November 22, 2016

Maryland May Soon Permit the Practice of "Foreign Legal Consultants"

4 min

In September 2016, scores of attorneys from across the globe descended on Washington, DC to attend the annual conference of the International Bar Association. At the same time, next door in Maryland, many of those same attorneys are prohibited from rendering legal advice or becoming partners in Maryland law firms. Two months later, the Board of Governors of the Maryland State Bar Association (MSBA) took the first step toward changing that rule. If things continue as expected, Maryland may soon become the 34th U.S. state to permit a "foreign lawyer" to practice as a "foreign legal consultant" in the state.

Why Is This Important?

A "foreign lawyer" is a lawyer educated solely in a non-U.S. law school who is not admitted to the bar of another U.S. state. A "foreign legal consultant" is a foreign lawyer who, subject to certain considerations, is licensed to practice in the state. Permitting foreign lawyers to practice as foreign legal consultants in Maryland would be a radical departure from existing rules.

Among other things, it would permit foreign lawyers to partner with Maryland lawyers, and it would enable foreign lawyers to provide guidance that is protected by the attorney-client and work-product privileges. By becoming "foreign legal consultants" licensed in Maryland, those foreign lawyers would be entitled and subject to the same rights and obligations set forth in the Maryland Lawyer's Rules of Professional Conduct that apply to a member of the Maryland bar. Such lawyers would also be subject to professional discipline in the same manner and to the same extent as a member of the Maryland bar. For example, foreign legal consultants would be required to name a resident agent for service of process and possess adequate professional liability insurance.

What Is the Current Law?

Currently Maryland prohibits foreign lawyers from practicing in the state, even if they were admitted to practice for years in their home jurisdiction. The only exception is for those foreign lawyers who are also admitted to the bar of another U.S. state. In an increasingly global economy, the majority of U.S. states view such prohibitions as antiquated. Maryland might soon agree.

In April 2015, the Chief Judge of Maryland's highest court tasked the Rules Committee in Maryland with examining the issue. The Rules Committee, in turn, sought comments from the bar association. By fall 2015, the International Law Committee of the MSBA began assembling a task force to prepare the report. Venable lawyers were active in the task force, and Alex Koff (a Venable partner in Washington, DC and Baltimore) served as its chair.

The task force began examining the issue in earnest in January 2016. The comprehensive report prepared by the task force is available here. It examines the rules in Maryland, the rules in other U.S. states, the model rules of the American Bar Association (ABA), the Conference of Chief Justices' Resolution Regarding Permitting Practice by Foreign Lawyers, the rules of selected foreign jurisdictions, and other background data relevant to the issue. It then focused on the economic impact of changing the rules and reasons for objecting to such authorization. The Task Force, working collegially and on the basis of consensus, ultimately recommended, subject to certain provisos, that Maryland should allow foreign lawyers to gain "foreign legal consultant" status within the state. Among other things, some key conditions are that the foreign lawyer demonstrate membership in good standing of the legal profession in her or his home country and that the practice of that lawyer in Maryland be limited to the subject matter and experience developed in her or his home country over the last 5 to 7 years.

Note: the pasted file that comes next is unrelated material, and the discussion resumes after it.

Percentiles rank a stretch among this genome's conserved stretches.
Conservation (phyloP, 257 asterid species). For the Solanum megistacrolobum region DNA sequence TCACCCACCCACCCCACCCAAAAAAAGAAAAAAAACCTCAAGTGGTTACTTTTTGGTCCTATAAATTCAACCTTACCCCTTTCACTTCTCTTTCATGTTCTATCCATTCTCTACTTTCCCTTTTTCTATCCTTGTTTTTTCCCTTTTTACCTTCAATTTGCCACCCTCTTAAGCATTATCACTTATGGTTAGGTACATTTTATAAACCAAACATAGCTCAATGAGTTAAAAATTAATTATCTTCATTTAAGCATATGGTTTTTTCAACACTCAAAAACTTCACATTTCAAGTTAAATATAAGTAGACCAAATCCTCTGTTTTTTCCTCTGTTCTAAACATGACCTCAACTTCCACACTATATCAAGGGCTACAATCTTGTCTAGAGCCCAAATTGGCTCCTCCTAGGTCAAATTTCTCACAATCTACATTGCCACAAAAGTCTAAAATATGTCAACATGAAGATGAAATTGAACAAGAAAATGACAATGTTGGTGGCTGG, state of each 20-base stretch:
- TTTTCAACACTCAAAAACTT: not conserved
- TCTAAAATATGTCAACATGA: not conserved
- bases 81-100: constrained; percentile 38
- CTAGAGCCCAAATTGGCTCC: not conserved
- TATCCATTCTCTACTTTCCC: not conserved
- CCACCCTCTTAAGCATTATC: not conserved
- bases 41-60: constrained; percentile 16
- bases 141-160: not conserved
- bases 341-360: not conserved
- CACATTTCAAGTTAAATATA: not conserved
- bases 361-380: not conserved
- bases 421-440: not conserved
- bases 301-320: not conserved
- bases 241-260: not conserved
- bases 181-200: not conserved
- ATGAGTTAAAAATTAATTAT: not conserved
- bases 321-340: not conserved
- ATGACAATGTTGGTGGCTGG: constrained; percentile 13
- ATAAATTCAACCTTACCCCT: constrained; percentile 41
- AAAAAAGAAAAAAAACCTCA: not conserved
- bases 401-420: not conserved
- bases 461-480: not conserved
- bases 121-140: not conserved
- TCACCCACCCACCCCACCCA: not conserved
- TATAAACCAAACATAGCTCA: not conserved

The MSBA Board of Governors formally adopted the report of the task force on November 15, 2016. It is transmitting its recommendation supporting the admission of foreign legal consultants to Maryland's Rules Committee. If approved by the Rules Committee, the issue moves to the Court of Appeals, Maryland's highest court.

What Is Being Recommended?

The Task Force and MSBA Board of Governors recommend implementing the ABA Model Rules for the Licensing and Practice of Foreign Legal Consultants. If adopted by the Court of Appeals, a foreign lawyer would, among other things, be permitted to practice and maintain an office in the state after meeting certain licensing requirements. The scope of that lawyer's practice is limited, however. Among other things, the foreign legal consultant may render legal services but is not considered admitted to practice law. Specifically, the lawyer is prohibited from rendering legal advice on Maryland or U.S. federal law unless such advice is on the basis of advice from a person duly qualified in Maryland or another U.S. bar (such as a partner of the foreign lawyer). Foreign legal consultants also may not prepare documents related to U.S. real estate, wills and trusts, or family law. But they would be permitted to provide legal advice subject to the attorney-client and work-product privilege and may become partners in Maryland law firms.